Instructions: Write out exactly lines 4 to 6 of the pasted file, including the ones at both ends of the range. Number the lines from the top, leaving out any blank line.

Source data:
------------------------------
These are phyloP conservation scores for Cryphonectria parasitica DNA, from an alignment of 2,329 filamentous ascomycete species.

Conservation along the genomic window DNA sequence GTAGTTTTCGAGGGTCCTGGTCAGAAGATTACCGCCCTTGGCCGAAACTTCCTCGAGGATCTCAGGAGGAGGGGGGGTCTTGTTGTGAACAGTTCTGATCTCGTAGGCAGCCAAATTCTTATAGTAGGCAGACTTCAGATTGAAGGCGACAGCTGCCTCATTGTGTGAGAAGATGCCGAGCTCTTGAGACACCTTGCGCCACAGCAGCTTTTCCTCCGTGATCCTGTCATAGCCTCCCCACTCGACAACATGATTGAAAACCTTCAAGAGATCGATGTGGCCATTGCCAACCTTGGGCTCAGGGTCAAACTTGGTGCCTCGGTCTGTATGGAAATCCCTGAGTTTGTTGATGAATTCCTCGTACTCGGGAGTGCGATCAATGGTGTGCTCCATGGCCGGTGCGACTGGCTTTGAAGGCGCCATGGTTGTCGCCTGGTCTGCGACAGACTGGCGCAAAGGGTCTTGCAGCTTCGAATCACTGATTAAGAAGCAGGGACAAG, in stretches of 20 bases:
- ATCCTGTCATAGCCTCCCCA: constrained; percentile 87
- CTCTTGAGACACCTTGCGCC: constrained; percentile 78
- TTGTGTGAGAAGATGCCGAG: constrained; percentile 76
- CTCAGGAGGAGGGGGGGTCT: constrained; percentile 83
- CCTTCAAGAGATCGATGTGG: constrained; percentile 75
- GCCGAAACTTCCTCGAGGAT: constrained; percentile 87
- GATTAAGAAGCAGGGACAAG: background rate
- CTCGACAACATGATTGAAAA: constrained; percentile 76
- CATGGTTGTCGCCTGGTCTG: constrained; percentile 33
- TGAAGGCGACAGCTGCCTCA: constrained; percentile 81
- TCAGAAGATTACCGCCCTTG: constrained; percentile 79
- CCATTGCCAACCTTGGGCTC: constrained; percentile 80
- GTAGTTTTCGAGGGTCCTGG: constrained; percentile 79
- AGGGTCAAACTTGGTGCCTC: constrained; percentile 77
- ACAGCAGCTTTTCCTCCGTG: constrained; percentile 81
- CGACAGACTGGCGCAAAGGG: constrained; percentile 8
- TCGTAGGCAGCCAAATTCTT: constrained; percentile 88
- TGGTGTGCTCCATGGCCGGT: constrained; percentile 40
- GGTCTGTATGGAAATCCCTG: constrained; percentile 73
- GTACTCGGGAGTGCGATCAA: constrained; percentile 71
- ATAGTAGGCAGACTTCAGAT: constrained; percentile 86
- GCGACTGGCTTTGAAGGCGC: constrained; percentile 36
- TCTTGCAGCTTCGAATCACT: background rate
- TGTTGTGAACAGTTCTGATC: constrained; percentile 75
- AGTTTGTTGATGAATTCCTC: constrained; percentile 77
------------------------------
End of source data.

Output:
- CTCTTGAGACACCTTGCGCC: constrained; percentile 78
- TTGTGTGAGAAGATGCCGAG: constrained; percentile 76
- CTCAGGAGGAGGGGGGGTCT: constrained; percentile 83